By Rev. Jeff Lackie On Apr 04 2021
In a week full of problems, on this day their biggest problem was the stone. The women needed to properly tend to Jesus’ body for burial, and a stone stood in the way. But their concern was diverted as they approached the tomb - the stone had already been rolled aside. And everything that happened next was just as curious. A young man in a white robe waits for them; ‘Don’t be alarmed…’ (too late for that) ‘You are looking for Jesus of Nazareth…he has been raised; he is not here.’
Good news? Not at all. Not for these women - not yet. Terror and amazement is the next order of business, and at this point the earliest versions of Mark’s Gospel fall silent. Terror and amazement.
When we set out on our annual season of remembrance, we do it knowing that on Easter Sunday we can - among other things - throw off the uncertainty and grief that has been building throughout Lent, and is sharpened to a fine point in Holy Week. We celebrate the victory of the empty tomb. But on that first day of the week, it wasn’t good news. Not yet.
Terror and amazement. These fall at the extreme limits of our emotional range. Terror and amazement are why people ride roller coasters or go bungee jumping. These are emotions that are sure signs of life - the heart races, adrenaline surges, breathing quickens - and the women who were Jesus most faithful companions race off into the morning with their questions unanswered and their grief momentarily suspended. And somehow this becomes good news.
Later editors added to the story. Disjointed stories about an appearance to Mary (from whom Jesus had cast out seven demons), then an encounter with two of them who were walking into the country.
These later additions seem to help us turn an empty tomb into good news. But the caveat with each of these stories, is that the witnesses were not believed.
What turns an empty tomb into good news is experience, and confidence, and memory, and revelation.
Just as the day dawns slowly - until as some point you can’t believe it was ever dark - the pieces of Jesus story come together among the scattered witnesses - each with a different encounter; each with a different memory - until the evidence is so powerful that you can’t imagine that you ever doubted. The tomb is empty and Jesus stands in their midst…eventually.
This is not our favourite telling of the easter story. We much prefer a glorious encounter between Jesus and Mary - she, much distressed, until Jesus calls her by name. Terror and amazement are emotions for the campfire, when we’re trying to stave off sleep.
But Mark’s account of that first day of the week is an important part of the story of salvation. The terror and amazement of the women sent them back to town with questions. Their awareness was heightened, and (one imagines) when the moment of revelation came for them - where ever it happened - they were ready.
Any tragic event has an effect on the way we see the world around us. Even through tears, that which is precious seems more precious, and that which is questionable raises more questions. Our extreme emotional responses often enable us to make changes that we would otherwise resist.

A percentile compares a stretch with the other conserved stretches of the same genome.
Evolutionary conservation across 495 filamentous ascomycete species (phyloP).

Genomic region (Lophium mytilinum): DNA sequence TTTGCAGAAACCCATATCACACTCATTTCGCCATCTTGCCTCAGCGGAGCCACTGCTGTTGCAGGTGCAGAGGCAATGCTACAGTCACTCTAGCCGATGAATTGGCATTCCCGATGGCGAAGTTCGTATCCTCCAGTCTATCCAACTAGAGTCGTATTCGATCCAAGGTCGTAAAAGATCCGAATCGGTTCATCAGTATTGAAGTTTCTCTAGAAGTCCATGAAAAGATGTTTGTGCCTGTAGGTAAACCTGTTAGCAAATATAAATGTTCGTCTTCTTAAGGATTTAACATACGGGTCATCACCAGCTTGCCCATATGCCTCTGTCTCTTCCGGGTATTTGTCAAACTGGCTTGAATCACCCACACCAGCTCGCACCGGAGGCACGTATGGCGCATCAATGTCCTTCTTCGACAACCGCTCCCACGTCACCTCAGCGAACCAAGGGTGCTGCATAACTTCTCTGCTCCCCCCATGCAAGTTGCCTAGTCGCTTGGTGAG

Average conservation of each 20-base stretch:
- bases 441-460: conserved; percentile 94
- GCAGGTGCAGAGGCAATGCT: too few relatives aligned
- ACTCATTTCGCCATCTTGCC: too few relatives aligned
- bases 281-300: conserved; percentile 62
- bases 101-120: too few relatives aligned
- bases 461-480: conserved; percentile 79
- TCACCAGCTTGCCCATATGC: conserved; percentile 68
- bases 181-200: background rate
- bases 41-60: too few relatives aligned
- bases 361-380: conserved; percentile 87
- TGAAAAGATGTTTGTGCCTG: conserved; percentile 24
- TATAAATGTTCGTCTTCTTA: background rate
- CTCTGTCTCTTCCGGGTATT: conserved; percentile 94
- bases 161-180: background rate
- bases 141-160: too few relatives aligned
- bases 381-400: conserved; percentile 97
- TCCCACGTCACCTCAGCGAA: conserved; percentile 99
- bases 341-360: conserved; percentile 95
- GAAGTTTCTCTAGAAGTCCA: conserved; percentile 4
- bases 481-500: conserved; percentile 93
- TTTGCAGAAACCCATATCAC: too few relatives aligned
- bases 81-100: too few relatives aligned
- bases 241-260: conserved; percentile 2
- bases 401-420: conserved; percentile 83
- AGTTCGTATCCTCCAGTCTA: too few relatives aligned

These women leave the tomb no longer sure about the most basic of realities. The impossible is now possible. Jesus is raised. Suddenly the most difficult task of that day has been swept aside by what can only be an Act of God. It will be good news, once all the pieces are in place - once they meet Jesus again.
Our Easter morning - with two thousand years of Christian history between us and that first day of the week - is not unlike the moment described in Mark 16. We know what we have to do. The pattern of our worship is well established; our long- weekend plans have become well-ordered, and are part of the revolving cycle of social necessity. And yet, those things are not here - the order of life has been wildly compromised. Our worship is different - our gatherings are small and isolated - our good news has been replaced with fear and frustration. We are working from what seems to be the wrong end of the emotional spectrum on this Easter Sunday.
But. Just as it was on that first day of the week, the stone has already been rolled away. The hard work of redemption is finished. Jesus has been raised - he is not here - he has gone on ahead. That is the news that should, even now, be able to change our perspective and activate our curiosity. The Good News of the resurrection is that the empty tomb pushes us to discover ‘what’s next?’ Perhaps it’s Jesus making breakfast on the beach, or breaking bread with two discouraged travelers to Emmaus, or maybe Jesus standing on the edge of town saying “go into the world - make disciples.’
Terror and amazement... These are the marks of urgency and excitement that opened the eyes of Jesus’ friends so they could see the truth. This is what it took to clear the grieving hearts and minds for just long enough that they could encounter Jesus in their midst. These are the emotions that started a movement that brought the message of God’s loving, peaceable kingdom to the world.
This has been an emotional year and these extreme emotions have their purpose. Perhaps our eyes are now opened wide enough - maybe our hearts are just heavy enough -maybe we can finally encounter the good news as Good News. “You are looking for Jesus, who was crucified. He has been raised. He is not here.”